Rare mountain forest habitat of miniature trees to be restored at Loch Ness, Scotland

Planting 10,000 rare mountain trees will restore a high-altitude forest that supports wildlife, such as golden eagles and mountain hares. It will happen near Loch Ness in the Scottish Highlands by Trees for Life in the Spring of 2019.

The waist-high trees form a unique and important wildlife-rich habitat called montane scrub. This should be common between woodlands and open hilltops, but it has now almost disappeared from Scotland – largely due to grazing pressure from sheep and artificially-high deer numbers (due to the actions of private hunting reserves) over the centuries.

Mountain Hare with Winter coat

The project involves collecting seed from trees such as dwarf birch and downy willow on precipitous mountain ledges and rocky crags, sometimes with the help of qualified climbers.

Planting the woodland itself will be challenging because the location—at Beinn Bhan on the charity’s Dundreggan Conservation Estate in Glenmoriston—lies at more than 500 metres above sea level.

But the site is perfect for the tough small trees – known as “montane” species because they can grow near mountain summits, despite high winds and dramatic temperature changes.

This exciting initiative will address the sad loss of these special wee trees, which form a vital but vanishing part of Scotland’s woodlands – while creating a home for golden eagle, black and red grouse, ring ouzel, and mountain hare. We’re urging members of the public to support this project and help make it happen,” said Steve Micklewright, Trees for Life’s Chief Executive.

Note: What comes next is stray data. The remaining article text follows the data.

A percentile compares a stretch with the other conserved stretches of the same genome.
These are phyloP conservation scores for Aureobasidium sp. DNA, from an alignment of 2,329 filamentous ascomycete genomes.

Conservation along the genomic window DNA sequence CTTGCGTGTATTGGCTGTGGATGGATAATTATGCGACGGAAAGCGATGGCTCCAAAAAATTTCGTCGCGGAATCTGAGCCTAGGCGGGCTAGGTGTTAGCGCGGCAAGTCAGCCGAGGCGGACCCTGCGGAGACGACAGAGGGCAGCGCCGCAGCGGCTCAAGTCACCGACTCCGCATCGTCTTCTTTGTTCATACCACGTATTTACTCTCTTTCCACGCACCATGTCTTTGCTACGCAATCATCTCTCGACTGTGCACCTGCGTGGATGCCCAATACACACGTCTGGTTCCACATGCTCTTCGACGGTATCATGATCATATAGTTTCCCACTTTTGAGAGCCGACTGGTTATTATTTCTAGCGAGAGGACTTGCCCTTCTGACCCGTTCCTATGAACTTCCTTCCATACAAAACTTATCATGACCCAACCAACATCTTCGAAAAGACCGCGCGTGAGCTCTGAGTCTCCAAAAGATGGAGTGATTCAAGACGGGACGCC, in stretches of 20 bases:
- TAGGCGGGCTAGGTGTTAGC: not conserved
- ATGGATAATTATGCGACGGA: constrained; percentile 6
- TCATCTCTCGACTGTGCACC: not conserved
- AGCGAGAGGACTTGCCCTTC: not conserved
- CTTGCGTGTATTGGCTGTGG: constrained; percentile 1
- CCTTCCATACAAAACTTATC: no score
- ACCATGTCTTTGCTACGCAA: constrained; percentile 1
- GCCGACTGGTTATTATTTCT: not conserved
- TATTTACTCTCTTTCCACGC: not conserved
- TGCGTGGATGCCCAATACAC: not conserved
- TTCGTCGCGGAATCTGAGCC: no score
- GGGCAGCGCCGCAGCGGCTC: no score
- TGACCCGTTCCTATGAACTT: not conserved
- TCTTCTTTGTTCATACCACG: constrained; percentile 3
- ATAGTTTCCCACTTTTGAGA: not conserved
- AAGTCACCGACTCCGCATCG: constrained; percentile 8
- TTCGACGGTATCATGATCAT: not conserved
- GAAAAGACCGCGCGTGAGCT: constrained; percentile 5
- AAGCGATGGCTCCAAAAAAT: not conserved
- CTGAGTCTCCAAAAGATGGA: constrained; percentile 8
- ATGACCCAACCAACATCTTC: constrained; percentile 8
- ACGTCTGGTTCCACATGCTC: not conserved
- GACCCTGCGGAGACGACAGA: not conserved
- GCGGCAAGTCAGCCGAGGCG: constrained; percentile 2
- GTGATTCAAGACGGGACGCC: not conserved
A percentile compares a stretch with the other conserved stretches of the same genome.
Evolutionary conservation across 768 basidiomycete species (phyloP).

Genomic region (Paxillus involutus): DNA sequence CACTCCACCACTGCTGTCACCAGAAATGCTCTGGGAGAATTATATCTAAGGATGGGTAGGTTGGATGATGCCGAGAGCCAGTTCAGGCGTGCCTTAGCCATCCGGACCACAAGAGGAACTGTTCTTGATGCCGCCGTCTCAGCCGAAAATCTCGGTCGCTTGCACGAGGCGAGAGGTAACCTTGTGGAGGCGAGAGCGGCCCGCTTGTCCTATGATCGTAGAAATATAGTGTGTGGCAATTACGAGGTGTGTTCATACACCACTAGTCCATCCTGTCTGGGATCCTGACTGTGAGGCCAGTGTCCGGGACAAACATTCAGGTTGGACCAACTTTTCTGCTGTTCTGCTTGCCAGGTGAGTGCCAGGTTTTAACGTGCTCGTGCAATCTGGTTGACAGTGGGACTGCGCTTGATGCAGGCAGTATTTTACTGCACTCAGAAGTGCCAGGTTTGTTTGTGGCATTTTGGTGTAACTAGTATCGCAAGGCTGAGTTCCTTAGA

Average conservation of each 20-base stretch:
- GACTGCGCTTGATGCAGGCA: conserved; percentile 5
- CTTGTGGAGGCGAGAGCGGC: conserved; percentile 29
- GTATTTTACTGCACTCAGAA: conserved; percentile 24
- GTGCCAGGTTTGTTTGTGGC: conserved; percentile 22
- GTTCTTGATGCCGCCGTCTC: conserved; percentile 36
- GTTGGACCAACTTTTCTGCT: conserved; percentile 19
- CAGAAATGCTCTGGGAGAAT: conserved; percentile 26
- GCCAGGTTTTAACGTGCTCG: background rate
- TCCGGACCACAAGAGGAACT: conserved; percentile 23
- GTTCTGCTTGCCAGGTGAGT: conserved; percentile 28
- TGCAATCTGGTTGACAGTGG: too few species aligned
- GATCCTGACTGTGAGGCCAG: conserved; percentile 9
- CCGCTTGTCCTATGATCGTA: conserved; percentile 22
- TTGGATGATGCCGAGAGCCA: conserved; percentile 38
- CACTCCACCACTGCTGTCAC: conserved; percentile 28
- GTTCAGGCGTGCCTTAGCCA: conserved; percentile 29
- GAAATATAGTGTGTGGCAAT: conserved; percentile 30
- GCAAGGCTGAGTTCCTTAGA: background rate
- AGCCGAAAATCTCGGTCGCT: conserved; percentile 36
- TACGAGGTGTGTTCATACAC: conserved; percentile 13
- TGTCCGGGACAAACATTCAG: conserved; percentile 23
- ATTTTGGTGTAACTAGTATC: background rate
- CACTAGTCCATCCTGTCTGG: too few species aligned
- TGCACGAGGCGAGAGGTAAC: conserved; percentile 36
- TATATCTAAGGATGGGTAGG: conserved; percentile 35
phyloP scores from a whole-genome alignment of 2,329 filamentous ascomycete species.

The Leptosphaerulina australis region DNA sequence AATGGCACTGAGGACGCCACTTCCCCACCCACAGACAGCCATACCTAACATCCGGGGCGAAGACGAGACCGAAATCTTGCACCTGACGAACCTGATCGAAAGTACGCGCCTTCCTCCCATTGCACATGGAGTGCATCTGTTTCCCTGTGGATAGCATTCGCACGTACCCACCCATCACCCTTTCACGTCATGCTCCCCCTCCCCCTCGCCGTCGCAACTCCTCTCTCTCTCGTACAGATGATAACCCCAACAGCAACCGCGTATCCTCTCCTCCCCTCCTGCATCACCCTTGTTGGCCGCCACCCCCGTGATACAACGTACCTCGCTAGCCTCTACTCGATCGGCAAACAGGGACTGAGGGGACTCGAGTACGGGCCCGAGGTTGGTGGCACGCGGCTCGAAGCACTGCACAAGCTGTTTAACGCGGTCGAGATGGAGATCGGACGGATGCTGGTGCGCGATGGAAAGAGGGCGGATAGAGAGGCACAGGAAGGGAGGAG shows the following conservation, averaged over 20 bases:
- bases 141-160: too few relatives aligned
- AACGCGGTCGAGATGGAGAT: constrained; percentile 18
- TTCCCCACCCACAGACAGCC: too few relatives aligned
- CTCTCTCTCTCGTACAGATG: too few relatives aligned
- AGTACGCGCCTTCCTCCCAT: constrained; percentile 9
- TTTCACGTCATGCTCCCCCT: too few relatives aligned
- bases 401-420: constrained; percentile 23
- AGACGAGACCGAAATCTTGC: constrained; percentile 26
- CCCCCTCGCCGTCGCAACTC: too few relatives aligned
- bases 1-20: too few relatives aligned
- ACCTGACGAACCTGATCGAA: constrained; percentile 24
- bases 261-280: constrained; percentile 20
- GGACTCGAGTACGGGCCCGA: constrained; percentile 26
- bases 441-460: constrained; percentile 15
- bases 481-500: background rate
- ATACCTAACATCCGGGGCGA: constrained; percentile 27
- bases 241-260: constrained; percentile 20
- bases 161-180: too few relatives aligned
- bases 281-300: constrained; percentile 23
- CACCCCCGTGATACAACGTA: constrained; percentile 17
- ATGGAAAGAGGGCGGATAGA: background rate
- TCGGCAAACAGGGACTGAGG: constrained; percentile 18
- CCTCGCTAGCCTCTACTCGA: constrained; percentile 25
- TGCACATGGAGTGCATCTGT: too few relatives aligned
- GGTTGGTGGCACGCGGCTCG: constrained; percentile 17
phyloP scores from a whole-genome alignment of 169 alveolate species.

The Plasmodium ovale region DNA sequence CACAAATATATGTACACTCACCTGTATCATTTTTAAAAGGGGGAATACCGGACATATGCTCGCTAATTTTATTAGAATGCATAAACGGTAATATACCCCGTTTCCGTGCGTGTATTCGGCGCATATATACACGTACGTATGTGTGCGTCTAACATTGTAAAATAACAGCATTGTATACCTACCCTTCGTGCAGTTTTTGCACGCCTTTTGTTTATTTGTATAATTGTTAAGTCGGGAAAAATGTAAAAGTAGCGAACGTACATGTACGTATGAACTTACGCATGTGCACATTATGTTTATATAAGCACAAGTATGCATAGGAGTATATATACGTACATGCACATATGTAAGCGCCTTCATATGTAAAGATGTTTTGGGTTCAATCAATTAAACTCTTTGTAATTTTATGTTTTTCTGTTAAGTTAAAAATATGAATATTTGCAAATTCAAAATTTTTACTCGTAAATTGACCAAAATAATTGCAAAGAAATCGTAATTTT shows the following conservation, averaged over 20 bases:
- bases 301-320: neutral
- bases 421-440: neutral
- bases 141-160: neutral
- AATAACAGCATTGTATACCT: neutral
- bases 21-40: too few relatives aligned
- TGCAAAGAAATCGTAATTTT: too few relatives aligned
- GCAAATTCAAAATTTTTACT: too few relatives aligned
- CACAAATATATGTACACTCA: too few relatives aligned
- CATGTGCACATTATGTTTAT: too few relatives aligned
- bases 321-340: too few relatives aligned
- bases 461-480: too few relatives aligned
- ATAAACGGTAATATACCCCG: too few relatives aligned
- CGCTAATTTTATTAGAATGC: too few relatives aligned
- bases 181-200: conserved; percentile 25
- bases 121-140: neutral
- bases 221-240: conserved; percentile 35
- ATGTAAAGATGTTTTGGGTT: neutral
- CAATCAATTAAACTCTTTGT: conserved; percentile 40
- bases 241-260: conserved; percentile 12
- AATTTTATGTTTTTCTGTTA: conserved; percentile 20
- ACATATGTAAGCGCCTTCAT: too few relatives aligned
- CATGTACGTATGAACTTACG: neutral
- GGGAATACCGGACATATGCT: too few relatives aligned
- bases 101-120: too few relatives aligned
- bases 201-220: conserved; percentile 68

Trees for Life has launched a fundraising appeal to raise £20,000 to help create the new upland forest, which could also play a role in reducing localized flooding by retaining soils.

As well as asking for help from the public, Trees for Life has been awarded a grant by Forestry Commission Scotland in support of the new forest. Doug Gilbert, Trees for Life’s Operations Manager at Dundreggan, said: “We’ve made maximum use of the forestry grant-aid, but to create a bigger, richer forest environment we need the public’s support.

The conservation charity has already begun growing tree seeds it has collected from Glen Affric – but to boost genetic diversity for stronger trees that are resistant to disease, it needs to do more. Expert climbers have to brave difficult terrain and rocky outcrops to collect cuttings from the rare species.

Trees for Life’s volunteers will begin planting the new woodland at Beinn Bhan – the White Mountain – in spring 2019, against a backdrop of sweeping views to Glen Affric and its surrounding mountains.

Photos of golden eagle and mountain hare courtesy of Mark Hamblin / Scotland Big Picture.

See Trees For Life website.

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